Reform Movement Dbq

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Between the years of 1825 and 1850 the United States, under the guise of expanding the ideals of America including democracy, equality and liberty, sought to make social, political, religious and institutional reforms. These reforms were designed to manifest their desire for a utopian society. These reforms took many shapes, institutions such as prisons and asylums were reformed to help fringe members of the public to become functioning members of society. During the second great awakening churches attempted to assimilate all of societies out casts with their doctrine. The abolitionist and feminist movements helped to expand the ideals of democracy. The temperance movement was seen as a larger effort to create a more productive, aware, and participatory democratic society. In the short term these reforms took away freedoms, but in the long term sought to expand the ideals of democracy.

Institutional reforms of the time attempted to educate and rehabilitate the masses in order to create a more engaged populace. The first social change was the improvement of the prisons and asylums. These reforms attempted to help “the youthful and unprotected” to become “valuable members of society”(Doc. A). Another social reform of the time was the attempt to restructure the public school system. Society felt that through education they could create more esteemed members of society. This is exactly what the Brook Farm Association attempted to accomplish (Doc. F). These social reforms gave people a second chance to rejoin and become valued members of society, and in turn make all citizens equal.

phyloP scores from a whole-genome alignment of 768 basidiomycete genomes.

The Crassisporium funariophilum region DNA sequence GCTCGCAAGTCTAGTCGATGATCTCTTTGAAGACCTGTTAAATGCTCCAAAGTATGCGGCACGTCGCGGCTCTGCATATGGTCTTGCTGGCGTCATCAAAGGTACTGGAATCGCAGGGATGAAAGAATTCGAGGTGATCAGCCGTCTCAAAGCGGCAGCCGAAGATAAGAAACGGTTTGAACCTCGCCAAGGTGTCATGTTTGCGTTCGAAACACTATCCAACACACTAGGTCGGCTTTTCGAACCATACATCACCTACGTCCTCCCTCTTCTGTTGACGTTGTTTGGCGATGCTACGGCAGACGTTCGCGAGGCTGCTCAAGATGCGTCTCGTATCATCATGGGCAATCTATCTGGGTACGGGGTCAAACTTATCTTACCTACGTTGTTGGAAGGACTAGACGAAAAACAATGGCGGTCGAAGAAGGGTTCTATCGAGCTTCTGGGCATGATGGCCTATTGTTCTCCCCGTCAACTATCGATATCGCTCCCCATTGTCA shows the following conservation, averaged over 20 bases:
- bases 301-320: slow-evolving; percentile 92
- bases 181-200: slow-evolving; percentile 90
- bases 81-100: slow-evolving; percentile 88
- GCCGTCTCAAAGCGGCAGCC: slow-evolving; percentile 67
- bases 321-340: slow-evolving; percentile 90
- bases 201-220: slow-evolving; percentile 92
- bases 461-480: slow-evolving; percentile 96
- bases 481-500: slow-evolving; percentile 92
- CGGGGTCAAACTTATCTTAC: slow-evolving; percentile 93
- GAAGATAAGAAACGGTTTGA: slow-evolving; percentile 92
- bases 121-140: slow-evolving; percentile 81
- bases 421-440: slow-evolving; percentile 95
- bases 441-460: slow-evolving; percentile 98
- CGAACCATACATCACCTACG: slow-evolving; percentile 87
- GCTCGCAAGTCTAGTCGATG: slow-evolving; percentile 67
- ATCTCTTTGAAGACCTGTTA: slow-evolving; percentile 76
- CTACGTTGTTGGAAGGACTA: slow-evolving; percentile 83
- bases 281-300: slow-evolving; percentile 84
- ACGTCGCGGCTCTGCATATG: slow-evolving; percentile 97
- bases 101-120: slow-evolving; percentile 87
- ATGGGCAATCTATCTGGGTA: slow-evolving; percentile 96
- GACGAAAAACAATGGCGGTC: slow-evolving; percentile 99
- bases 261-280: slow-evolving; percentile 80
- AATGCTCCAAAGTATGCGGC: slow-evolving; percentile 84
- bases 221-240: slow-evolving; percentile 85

During the second great awakening, churches alike attempted to use religion to help assimilate the out casts of society back into the general public. The churches felt that through “conviction, repentance, and reformation” they could help convert and awaken the “Harlots, and drunkards, and infidels” (Doc. B). Once again, these reforms helped to expand democratic ideals by creating...
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